Line Technician Advocates Higher Education
Mitch DeJarnette, a line technician with Mecklenburg Electric Cooperative (MEC), is featured in the June edition of Cooperative Living magazine as the first graduate of a new associate degree program offered through a partnership with the Virginia, Maryland & Delaware Association of Electric Cooperatives (VMDAEC) and Southside Virginia Community College (SVCC). DeJarnette, who celebrated his second anniversary of employment at MEC in April, says, “Higher education has definitely facilitated more opportunities for me in my career.”
DeJarnette’s interest in the electrical profession began at an early age; and after graduation from high school he attended the Southeast Lineman’s Training Center in Trenton, Georgia, as there were no lineman training opportunities in Virginia at that time. Following his certification in Georgia, he worked for two other electric cooperatives before coming to Mecklenburg Electric. It was at that time that he decided to advance himself through further education, and he enrolled in Southside Virginia Community College’s (SVCC) Power Line Worker training program in Blackstone, Virginia, through a partnership with VMDAEC and SVCC.
The VMDAEC represents 15 cooperatives in the Mid-Atlantic region and trains over 100 apprentices per year. VMDAEC apprentice linemen can receive up to 35 hours of college credit for on-the-job training. These credits, when combined with SVCC online coursework, lead directly to an associate degree.
Prior to the opening of SVCC's Power Line Worker (PLW) program in the spring of 2016, interested individuals like DeJarnette had to travel great distances for training. DeJarnette states, “Through the SVCC program, I was able to take all my classes online. This arrangement worked well for me since part of my job at MEC requires me to remain close to my duty station during times I am ‘on call.’” He goes on to explain that if he had been required to sit in a classroom, he would have been too far removed from his on call station and could not have continued his education. This associate degree program was developed through SVCC so apprentice linemen could gain a degree in Industrial Technology while working.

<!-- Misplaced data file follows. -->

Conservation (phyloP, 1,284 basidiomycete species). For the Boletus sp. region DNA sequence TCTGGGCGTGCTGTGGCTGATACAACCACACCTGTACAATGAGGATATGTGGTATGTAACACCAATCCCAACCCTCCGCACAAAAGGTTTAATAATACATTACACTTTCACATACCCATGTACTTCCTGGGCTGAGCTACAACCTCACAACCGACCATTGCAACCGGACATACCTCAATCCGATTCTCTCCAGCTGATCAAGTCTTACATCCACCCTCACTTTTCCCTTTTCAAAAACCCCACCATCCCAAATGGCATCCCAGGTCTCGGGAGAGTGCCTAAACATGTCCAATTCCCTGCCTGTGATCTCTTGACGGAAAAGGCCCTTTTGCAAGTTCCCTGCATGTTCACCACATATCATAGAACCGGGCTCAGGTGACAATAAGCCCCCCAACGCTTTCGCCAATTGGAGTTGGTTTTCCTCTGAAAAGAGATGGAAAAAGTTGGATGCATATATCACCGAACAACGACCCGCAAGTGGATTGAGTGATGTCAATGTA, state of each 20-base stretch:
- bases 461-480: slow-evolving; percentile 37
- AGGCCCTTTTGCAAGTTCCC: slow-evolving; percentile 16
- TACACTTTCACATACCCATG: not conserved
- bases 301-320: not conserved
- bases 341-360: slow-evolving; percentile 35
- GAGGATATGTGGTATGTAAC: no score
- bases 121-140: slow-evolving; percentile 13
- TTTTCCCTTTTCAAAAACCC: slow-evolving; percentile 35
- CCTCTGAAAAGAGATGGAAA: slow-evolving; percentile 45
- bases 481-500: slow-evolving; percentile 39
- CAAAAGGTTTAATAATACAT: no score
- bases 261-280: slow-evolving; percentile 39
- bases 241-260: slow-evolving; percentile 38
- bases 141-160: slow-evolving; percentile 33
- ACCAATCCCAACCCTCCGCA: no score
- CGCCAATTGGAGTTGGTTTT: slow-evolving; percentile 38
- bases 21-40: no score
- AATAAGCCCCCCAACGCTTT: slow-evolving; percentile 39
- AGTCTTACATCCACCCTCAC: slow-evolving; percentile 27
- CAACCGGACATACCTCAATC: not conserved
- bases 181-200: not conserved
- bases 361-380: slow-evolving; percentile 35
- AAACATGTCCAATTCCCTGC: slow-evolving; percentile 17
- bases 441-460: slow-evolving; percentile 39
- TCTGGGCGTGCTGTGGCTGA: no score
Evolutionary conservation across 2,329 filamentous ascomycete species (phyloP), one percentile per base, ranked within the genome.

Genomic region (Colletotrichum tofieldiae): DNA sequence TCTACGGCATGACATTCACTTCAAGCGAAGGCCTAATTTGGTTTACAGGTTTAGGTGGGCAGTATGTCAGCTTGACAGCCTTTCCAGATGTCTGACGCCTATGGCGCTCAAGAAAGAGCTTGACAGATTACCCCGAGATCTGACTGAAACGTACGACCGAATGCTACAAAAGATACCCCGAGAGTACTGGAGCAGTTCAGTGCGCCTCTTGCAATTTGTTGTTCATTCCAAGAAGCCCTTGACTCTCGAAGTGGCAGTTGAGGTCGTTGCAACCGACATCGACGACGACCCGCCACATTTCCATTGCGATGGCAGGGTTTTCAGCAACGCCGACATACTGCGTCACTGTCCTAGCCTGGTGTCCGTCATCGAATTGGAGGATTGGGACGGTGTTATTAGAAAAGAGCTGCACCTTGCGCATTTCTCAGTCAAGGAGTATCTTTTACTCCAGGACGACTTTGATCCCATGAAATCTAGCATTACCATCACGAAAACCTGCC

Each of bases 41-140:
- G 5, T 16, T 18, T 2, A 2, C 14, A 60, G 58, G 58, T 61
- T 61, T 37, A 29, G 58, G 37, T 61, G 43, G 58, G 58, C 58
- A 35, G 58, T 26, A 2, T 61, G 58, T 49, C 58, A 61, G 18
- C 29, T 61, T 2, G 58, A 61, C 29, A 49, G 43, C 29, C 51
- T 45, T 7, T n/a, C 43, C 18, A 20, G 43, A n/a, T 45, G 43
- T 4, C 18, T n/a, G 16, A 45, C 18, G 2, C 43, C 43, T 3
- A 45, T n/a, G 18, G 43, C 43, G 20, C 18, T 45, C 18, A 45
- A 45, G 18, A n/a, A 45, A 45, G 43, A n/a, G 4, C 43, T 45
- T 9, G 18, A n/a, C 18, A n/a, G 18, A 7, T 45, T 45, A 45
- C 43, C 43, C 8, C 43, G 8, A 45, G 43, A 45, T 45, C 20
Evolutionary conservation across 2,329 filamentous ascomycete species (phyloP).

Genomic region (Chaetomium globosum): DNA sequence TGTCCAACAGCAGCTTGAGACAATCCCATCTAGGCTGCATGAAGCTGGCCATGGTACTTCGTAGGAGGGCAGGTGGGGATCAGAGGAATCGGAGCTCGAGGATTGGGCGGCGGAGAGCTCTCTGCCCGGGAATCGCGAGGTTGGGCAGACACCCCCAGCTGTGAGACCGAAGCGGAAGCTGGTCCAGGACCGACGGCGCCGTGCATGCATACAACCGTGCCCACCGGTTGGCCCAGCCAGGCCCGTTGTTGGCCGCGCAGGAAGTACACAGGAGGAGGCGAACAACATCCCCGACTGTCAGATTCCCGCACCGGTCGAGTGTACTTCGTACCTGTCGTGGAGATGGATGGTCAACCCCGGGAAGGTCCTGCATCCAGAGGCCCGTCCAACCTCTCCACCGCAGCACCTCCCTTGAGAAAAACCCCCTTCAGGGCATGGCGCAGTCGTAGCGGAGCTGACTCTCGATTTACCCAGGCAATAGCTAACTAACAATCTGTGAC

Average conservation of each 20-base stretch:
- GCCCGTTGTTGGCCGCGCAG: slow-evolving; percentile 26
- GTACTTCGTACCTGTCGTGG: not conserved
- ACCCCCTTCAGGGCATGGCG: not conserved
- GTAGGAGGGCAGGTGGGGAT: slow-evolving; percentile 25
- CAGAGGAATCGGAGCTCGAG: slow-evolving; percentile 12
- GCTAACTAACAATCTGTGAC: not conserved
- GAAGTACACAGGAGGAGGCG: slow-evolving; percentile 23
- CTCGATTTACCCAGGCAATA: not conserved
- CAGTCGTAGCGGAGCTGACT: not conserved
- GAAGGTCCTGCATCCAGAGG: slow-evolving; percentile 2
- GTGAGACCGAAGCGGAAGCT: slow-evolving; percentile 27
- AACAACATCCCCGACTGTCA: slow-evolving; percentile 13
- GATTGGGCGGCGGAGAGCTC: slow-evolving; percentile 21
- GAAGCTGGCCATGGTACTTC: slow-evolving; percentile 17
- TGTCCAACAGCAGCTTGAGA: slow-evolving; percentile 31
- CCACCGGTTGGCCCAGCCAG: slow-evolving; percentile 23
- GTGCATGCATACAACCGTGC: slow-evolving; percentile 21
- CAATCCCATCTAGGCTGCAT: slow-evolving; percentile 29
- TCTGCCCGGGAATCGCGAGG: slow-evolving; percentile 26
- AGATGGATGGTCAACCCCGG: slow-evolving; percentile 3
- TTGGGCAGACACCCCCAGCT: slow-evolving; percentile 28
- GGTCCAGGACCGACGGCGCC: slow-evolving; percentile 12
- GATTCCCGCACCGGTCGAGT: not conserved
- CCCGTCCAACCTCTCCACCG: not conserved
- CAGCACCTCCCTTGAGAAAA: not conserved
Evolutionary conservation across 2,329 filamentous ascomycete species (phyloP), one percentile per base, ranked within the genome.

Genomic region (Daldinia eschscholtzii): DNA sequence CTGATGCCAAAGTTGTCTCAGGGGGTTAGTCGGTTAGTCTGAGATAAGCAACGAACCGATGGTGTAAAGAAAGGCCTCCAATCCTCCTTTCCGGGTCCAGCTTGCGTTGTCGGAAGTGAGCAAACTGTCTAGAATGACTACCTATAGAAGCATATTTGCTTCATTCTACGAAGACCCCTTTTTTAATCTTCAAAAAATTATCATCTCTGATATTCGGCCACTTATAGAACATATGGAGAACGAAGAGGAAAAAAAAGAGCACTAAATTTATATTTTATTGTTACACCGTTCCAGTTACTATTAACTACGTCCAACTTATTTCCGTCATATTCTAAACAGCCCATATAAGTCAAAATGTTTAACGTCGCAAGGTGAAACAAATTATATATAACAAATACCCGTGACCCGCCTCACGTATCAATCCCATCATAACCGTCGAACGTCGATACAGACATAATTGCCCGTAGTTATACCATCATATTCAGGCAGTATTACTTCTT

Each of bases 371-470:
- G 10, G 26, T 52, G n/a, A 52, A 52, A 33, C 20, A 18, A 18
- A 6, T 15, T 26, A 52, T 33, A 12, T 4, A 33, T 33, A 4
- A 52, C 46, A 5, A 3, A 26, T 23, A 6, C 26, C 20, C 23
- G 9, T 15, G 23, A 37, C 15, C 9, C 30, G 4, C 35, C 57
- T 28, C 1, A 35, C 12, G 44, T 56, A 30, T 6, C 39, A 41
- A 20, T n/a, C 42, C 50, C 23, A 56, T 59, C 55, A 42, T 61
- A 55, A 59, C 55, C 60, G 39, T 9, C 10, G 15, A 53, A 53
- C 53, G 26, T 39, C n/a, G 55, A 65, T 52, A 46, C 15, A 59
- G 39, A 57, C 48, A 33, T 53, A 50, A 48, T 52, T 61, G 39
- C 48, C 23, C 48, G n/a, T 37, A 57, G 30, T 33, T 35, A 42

MEC President and CEO, John C. Lee, Jr., says, “Mitch is only 26 years old and can now add a college degree to his accolades and accomplishments.”
Lee points out that in 2017 DeJarnette represented MEC in the Gaff-N-Go Lineman’s Rodeo in Doswell, Virginia, where he and his team members, Brad Clark and Chadd Harding, placed Second in the Dead-End Crossarm Changeout event; and they placed Second Overall, thus qualifying to participate in the International Lineman’s Rodeo in Kansas. The following year he and his team mates, Brad Clark and Jason McKinney, were awarded the distinguished Jimmy Gardner award that is given to the highest-scoring team in the Virginia, Maryland and Delaware Association of Electric Cooperatives. Just recently DeJarnette and his teammates, Brad Clark and Paul Underwood, continued MEC’s tradition of winning by placing second in the Double Dead-end Insulator Change-out event at the 17th annual Gaff-N-Go Lineman’s Rodeo.
“This partnership is yet another example of Virginia’s electric cooperatives forming a mutually beneficial partnership with the state’s community colleges to provide educational opportunities for those in our industry, or those who want to develop a career in our industry,” Lee states, adding, “We encourage our employees to continue their professional growth, and we are proud of Mitch for taking advantage of the opportunity to glean even greater value from his journeyman lineman training and certification and position himself for serious consideration for other professional advancement opportunities.”
Richard Johnstone, president and CEO of VMDAEC, says, “Helping students meet their educational goals is core to our mission, and we hope our partnership with SVCC will encourage all of the graduates of our program to enroll, and also those of other programs as well. Creating this career pathway will allow students to progress from industry-recognized credentials to an associate degree and hopefully on to a bachelor’s degree.”
“It gives us a certain level of satisfaction at the college knowing that we are training people for careers and jobs that are available,” states Dr. Al Roberts, then president of SVCC. “When you prepare people well and provide an opportunity for them to earn the appropriate credentials, they move directly into the world of work, and that’s part of what we’re all about. That’s our mission—to provide a strong, well-prepared work force to support the businesses and industries that are located in our community.”